Part of my inspiration to write about what we miss from NYC was that Matt has been requesting that I make bagels for weeks. Probably because we haven’t found a decent place to get one in Boston. It was his birthday this week and I had the morning off (#labordayweekend!), so I decided to dig out my tried and true bagel recipe and get boiling.
Bagels sound impressive when you tell people you made them yourself, and they take a good amount of time to prepare from start to finish, but it’s so worth it and actually pretty easy.
2 teaspoons active dry yeast
1 ½ tablespoons granulated sugar
1 ¼ or so cups warm water
3 ½ cups (500g) bread flour or high gluten flour(will need extra for kneading)
1 ½ teaspoons salt
1 egg white
A small amount of olive oil
Assorted toppings (poppy seeds, fleur de sel, sesame seeds, whatever you want!)
- First, add the sugar and yeast to 1/2 cup of the warm water. Let it sit for 5 minutes and then stir until the yeast and sugar are completely dissolved.
- Stir together the flour and salt. Create a well in the middle and pour in the yeast/water/sugar mixture with about half of the remaining water. Mix well, continuing to add more water until you create a firm, wet dough.
- Turn the dough out until a floured surface and knead for about 10 minutes, trying to incorporate as much flour as you can until you’re left with a smooth, firm, elastic ball of dough. Your arms may get tired. It’s fine. I thought about trying to dig out the food processor and using it to knead, but decided just to do it by hand.
- Place the dough in a large bowl lightly coated with oil and turn it to coat. Cover with a damp dishtowel and put it some place warm to rise for about an hour. I like to turn the oven on to a low heat setting and place the bowl on top of it. It gets warm but not too warm! After it doubles in size, punch it down and let it sit for another 10 minutes. See? It’s just a lot of waiting.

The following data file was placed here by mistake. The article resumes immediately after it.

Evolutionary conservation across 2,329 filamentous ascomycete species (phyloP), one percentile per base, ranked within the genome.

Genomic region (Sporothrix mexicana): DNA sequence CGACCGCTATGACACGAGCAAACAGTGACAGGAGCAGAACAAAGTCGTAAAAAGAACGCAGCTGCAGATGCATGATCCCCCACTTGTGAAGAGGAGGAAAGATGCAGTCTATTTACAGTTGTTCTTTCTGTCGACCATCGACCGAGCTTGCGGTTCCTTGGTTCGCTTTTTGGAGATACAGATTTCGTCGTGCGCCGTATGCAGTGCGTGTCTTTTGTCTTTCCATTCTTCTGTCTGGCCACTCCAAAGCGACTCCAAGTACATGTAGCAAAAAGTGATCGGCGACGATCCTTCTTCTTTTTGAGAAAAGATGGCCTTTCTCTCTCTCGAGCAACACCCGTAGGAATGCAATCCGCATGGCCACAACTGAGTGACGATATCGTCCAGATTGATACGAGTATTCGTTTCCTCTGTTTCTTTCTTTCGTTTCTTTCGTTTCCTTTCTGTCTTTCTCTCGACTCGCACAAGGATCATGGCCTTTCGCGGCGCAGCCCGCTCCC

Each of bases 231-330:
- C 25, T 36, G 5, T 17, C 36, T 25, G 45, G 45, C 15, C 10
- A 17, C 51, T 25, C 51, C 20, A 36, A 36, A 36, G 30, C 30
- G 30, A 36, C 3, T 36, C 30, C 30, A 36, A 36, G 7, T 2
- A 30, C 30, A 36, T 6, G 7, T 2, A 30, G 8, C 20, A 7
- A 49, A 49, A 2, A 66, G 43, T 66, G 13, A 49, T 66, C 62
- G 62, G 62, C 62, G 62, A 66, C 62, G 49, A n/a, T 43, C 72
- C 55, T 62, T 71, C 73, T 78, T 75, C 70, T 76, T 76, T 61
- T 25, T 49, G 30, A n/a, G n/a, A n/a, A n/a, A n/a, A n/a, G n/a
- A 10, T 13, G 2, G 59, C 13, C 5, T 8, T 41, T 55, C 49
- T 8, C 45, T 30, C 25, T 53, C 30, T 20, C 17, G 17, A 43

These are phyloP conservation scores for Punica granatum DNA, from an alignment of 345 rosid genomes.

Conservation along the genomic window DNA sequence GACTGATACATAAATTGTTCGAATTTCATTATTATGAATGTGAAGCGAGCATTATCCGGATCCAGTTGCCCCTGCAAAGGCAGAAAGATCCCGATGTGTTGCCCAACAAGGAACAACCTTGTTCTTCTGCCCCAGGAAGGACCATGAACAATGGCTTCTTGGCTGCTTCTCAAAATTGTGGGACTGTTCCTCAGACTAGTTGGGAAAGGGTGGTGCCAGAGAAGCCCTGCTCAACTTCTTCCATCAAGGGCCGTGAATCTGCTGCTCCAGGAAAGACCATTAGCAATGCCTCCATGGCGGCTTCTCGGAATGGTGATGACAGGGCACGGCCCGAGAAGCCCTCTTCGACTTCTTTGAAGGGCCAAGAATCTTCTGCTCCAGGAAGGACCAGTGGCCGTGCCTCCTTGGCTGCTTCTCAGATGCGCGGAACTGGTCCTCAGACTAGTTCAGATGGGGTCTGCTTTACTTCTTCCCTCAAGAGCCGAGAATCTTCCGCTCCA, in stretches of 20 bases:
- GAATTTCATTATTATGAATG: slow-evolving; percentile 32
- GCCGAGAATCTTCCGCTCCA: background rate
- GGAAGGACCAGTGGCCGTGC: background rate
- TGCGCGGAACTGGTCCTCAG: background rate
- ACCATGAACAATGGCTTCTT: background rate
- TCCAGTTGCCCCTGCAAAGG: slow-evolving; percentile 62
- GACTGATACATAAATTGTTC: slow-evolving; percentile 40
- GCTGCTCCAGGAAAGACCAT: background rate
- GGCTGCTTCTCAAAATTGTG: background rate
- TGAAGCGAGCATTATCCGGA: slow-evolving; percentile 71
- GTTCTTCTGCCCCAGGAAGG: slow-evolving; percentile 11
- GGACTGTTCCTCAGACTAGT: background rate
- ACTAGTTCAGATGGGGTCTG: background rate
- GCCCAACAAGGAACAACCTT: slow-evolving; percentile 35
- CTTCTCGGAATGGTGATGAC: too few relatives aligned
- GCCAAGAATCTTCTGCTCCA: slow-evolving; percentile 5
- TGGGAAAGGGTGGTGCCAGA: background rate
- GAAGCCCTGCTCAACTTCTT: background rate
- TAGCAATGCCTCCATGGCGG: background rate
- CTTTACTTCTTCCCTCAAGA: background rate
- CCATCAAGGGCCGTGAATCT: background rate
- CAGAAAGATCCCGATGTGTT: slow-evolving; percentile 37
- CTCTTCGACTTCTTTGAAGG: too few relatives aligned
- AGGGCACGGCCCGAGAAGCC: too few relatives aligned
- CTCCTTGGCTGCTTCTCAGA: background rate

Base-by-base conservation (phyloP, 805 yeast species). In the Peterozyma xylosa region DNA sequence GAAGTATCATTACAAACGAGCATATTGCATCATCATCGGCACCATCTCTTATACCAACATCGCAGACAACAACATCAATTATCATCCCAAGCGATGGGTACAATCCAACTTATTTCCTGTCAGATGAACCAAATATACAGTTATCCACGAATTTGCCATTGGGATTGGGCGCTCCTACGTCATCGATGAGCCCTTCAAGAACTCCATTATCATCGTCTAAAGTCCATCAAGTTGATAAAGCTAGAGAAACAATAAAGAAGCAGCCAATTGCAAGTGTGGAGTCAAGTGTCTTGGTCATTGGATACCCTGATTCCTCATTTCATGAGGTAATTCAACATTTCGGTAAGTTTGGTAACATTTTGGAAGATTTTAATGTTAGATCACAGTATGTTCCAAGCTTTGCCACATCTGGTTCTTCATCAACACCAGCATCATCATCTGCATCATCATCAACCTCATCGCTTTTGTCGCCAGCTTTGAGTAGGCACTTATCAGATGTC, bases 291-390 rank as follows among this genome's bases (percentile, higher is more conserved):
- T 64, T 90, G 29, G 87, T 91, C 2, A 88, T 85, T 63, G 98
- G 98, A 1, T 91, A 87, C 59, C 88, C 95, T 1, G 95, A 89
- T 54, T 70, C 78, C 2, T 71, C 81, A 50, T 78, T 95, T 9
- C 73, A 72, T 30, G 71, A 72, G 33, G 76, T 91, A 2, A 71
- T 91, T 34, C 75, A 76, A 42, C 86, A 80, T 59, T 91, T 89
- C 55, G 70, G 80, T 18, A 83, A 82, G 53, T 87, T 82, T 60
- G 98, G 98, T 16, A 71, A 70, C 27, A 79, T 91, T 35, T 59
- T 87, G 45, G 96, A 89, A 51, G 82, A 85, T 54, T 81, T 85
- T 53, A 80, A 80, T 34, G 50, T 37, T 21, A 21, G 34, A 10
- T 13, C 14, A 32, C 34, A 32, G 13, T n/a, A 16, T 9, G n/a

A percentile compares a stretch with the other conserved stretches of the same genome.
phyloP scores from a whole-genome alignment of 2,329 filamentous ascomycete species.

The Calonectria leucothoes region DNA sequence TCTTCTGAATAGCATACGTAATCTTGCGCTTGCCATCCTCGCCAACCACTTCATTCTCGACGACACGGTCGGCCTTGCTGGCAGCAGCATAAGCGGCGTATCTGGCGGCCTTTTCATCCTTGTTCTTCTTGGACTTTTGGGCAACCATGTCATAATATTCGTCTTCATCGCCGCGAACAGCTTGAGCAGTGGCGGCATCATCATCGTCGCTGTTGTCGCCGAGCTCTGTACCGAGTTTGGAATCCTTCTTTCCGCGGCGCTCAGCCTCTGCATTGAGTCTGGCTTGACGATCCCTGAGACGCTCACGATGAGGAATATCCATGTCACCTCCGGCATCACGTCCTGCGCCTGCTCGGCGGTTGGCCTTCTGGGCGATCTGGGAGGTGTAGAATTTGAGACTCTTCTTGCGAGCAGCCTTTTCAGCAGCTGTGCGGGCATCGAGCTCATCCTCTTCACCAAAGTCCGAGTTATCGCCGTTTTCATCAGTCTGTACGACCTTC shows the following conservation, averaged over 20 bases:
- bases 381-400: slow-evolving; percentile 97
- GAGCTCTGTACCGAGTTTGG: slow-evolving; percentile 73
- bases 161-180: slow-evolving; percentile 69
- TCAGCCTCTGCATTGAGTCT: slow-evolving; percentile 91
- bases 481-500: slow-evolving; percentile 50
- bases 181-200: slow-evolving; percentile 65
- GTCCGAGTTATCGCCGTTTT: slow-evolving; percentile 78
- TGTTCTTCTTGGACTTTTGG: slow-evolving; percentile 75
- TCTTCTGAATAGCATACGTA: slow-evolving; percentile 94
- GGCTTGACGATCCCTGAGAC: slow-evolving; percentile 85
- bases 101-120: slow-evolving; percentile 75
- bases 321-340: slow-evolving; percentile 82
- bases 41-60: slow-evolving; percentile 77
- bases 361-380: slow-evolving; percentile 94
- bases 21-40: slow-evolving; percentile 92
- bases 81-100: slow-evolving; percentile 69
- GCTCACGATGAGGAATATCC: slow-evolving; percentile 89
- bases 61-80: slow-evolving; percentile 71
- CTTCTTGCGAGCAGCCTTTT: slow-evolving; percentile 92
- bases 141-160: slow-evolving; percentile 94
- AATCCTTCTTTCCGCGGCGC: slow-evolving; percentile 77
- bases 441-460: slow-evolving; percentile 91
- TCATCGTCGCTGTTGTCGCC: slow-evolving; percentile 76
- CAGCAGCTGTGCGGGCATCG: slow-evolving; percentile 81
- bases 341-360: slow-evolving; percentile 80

- After the dough has risen, separate it into eighths. Mine don’t always turn out equal, but I don’t mind. You can use a scale if you want a more uniform bagel. I like them a bit rustic. Once you have your dough separated, start shaping them into balls. Then, use your finger to create a hole in the middle of the ball create the classic bagel shape. This sounds a lot easier than it is. I can never really get the dough smooth or even, but like I said, it’s rustic. They don’t have to look great, just taste great!
- Once they’re shaped, let your bagels rest again for about 10 minutes, covered with a damp towel again. Set a large pot of water on the stove to boil.
- Reshape and stretch your bagels as needed and boil them for 2 minutes on each side (less if you want a less chewy bagel). They should float on top of the water and you can boil as many as you feel comfortable with in the pot at once.
- Once boiled, you can top your bagels if you want! Plain ones are great. Mix the egg white with a bit of water and brush onto bagels before sprinkling with whatever you want/have. We used black sesame seeds and fleur de sel this time, leaving a few just plain.
- Transfer your topped bagels to a lightly oiled baking sheet and bake at 425 degrees for about 20-25 minutes or until golden brown!
Enjoy with cream cheese, scallions, smoked salmon, or plain! These bagels are seriously so good. Chewy on the outside, soft inside, crispy bottoms.
Have you made bagels? It’s a lot easier than it sounds!